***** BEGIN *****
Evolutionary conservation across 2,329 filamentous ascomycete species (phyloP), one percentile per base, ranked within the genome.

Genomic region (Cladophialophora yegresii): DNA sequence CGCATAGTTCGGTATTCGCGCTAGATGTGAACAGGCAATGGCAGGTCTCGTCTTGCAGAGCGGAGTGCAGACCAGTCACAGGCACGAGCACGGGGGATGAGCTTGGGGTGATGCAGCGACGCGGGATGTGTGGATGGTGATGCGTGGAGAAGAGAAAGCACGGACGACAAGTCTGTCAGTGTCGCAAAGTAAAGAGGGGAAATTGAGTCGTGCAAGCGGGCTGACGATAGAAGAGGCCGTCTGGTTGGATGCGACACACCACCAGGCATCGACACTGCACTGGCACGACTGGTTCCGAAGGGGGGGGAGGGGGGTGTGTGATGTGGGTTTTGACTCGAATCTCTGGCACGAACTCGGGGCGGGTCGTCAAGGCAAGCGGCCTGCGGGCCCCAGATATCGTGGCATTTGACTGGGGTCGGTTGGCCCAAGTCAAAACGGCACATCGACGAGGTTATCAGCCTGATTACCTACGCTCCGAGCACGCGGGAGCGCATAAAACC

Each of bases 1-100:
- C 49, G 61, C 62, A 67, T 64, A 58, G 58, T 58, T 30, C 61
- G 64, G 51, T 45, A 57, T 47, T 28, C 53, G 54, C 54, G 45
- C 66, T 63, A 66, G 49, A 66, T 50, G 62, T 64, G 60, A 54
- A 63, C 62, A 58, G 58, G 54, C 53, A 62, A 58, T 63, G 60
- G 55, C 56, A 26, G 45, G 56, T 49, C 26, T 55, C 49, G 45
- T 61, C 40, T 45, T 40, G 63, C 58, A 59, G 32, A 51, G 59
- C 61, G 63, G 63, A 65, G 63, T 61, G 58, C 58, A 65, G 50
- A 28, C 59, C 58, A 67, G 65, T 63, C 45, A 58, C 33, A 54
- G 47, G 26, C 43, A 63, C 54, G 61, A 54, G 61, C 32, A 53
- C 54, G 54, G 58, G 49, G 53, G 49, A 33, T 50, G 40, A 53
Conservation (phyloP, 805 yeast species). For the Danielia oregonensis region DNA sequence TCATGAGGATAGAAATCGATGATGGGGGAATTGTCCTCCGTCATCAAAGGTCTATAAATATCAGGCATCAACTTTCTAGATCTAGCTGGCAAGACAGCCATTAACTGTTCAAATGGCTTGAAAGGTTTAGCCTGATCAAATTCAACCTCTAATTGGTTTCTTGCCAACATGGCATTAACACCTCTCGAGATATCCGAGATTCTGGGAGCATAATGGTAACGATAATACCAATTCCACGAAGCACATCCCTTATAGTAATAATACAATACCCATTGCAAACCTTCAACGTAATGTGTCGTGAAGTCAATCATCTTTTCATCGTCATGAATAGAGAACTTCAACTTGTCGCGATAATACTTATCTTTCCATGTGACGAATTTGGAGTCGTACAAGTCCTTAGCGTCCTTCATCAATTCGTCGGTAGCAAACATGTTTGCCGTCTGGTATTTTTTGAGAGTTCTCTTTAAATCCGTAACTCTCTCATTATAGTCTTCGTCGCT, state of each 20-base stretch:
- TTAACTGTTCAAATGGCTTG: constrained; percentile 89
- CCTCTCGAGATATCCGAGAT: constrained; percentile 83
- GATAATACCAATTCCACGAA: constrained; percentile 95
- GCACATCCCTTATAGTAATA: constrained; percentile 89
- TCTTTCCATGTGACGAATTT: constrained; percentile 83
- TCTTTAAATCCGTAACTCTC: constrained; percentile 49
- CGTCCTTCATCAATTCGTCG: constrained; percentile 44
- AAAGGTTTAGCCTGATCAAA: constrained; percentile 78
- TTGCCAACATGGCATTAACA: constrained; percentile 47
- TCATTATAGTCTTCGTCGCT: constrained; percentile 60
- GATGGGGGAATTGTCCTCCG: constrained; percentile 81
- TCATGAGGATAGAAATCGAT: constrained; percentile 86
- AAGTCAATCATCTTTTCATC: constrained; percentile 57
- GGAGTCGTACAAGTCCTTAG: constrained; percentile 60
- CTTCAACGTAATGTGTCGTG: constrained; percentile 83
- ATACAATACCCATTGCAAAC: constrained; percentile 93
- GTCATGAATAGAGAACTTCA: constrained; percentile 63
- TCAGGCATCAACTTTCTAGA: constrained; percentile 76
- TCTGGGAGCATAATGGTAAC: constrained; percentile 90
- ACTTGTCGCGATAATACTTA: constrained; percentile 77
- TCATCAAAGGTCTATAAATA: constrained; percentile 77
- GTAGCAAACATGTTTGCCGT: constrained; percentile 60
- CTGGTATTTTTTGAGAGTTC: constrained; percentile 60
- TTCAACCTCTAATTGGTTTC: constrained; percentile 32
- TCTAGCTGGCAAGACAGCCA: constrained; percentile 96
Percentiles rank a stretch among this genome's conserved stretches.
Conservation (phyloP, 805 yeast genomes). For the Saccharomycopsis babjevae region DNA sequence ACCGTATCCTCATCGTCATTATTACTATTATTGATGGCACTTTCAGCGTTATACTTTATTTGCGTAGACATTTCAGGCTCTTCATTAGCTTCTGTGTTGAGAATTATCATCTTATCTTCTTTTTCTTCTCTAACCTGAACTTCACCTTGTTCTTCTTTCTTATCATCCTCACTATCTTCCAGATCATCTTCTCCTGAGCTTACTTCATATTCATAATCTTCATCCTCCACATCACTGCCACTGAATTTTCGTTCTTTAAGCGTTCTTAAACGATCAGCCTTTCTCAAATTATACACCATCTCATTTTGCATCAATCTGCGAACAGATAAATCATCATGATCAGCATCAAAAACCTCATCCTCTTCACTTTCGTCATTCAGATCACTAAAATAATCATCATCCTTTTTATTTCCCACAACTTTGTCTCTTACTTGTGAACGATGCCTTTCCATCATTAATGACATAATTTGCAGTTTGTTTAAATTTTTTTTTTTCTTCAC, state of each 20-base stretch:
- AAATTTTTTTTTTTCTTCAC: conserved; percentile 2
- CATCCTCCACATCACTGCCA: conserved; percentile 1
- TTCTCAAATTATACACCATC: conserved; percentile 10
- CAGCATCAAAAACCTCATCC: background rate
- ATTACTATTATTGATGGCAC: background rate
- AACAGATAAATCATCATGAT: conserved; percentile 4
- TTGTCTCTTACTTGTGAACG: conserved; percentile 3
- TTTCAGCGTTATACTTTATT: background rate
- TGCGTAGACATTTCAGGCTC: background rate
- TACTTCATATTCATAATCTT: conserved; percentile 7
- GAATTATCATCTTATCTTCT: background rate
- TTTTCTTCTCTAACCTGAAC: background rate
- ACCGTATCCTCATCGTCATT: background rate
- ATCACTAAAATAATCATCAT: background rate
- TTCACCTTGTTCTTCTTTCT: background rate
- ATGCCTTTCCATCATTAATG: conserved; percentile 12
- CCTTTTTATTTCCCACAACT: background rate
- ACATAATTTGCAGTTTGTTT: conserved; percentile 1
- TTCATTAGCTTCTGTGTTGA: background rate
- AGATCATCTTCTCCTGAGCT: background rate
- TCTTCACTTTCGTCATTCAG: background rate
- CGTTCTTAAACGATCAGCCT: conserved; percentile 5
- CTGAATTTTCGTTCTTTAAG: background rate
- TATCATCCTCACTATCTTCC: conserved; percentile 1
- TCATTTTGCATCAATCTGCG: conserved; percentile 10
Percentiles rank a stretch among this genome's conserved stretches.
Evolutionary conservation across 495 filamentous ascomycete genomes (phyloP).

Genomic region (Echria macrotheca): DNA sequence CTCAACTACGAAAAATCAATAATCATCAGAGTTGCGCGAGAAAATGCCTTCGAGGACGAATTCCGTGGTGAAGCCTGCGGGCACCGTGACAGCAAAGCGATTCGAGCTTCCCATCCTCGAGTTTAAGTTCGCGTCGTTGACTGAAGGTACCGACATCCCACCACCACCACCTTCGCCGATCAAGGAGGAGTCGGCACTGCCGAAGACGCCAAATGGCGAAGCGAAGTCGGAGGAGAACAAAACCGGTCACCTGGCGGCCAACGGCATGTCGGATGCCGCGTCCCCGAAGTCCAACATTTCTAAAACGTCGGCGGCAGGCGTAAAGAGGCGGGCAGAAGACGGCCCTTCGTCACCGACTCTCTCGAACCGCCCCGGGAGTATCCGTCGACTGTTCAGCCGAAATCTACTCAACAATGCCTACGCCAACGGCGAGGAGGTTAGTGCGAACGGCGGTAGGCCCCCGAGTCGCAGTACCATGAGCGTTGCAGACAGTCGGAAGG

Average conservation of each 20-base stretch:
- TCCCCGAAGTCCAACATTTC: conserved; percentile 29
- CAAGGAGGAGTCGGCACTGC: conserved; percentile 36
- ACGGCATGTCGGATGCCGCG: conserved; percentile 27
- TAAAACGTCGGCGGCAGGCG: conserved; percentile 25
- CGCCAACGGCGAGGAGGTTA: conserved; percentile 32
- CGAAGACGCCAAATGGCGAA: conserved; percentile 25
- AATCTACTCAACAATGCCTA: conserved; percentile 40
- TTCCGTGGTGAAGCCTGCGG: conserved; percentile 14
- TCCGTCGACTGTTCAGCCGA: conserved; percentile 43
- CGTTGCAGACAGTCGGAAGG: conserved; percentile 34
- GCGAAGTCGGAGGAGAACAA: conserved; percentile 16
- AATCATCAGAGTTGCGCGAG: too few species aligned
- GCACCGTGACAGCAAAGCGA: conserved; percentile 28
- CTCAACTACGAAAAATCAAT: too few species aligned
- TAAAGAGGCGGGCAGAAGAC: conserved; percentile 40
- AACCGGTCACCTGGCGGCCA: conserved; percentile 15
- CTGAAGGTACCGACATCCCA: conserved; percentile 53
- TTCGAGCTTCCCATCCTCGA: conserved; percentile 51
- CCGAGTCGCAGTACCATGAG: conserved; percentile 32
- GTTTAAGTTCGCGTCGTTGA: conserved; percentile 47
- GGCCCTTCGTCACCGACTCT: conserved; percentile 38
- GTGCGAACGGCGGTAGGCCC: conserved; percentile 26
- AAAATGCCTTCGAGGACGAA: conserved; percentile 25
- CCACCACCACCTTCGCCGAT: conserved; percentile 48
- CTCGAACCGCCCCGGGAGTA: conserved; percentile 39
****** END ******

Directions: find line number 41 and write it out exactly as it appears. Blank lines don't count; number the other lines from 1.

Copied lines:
Conservation (phyloP, 805 yeast genomes). For the Saccharomycopsis babjevae region DNA sequence ACCGTATCCTCATCGTCATTATTACTATTATTGATGGCACTTTCAGCGTTATACTTTATTTGCGTAGACATTTCAGGCTCTTCATTAGCTTCTGTGTTGAGAATTATCATCTTATCTTCTTTTTCTTCTCTAACCTGAACTTCACCTTGTTCTTCTTTCTTATCATCCTCACTATCTTCCAGATCATCTTCTCCTGAGCTTACTTCATATTCATAATCTTCATCCTCCACATCACTGCCACTGAATTTTCGTTCTTTAAGCGTTCTTAAACGATCAGCCTTTCTCAAATTATACACCATCTCATTTTGCATCAATCTGCGAACAGATAAATCATCATGATCAGCATCAAAAACCTCATCCTCTTCACTTTCGTCATTCAGATCACTAAAATAATCATCATCCTTTTTATTTCCCACAACTTTGTCTCTTACTTGTGAACGATGCCTTTCCATCATTAATGACATAATTTGCAGTTTGTTTAAATTTTTTTTTTTCTTCAC, state of each 20-base stretch: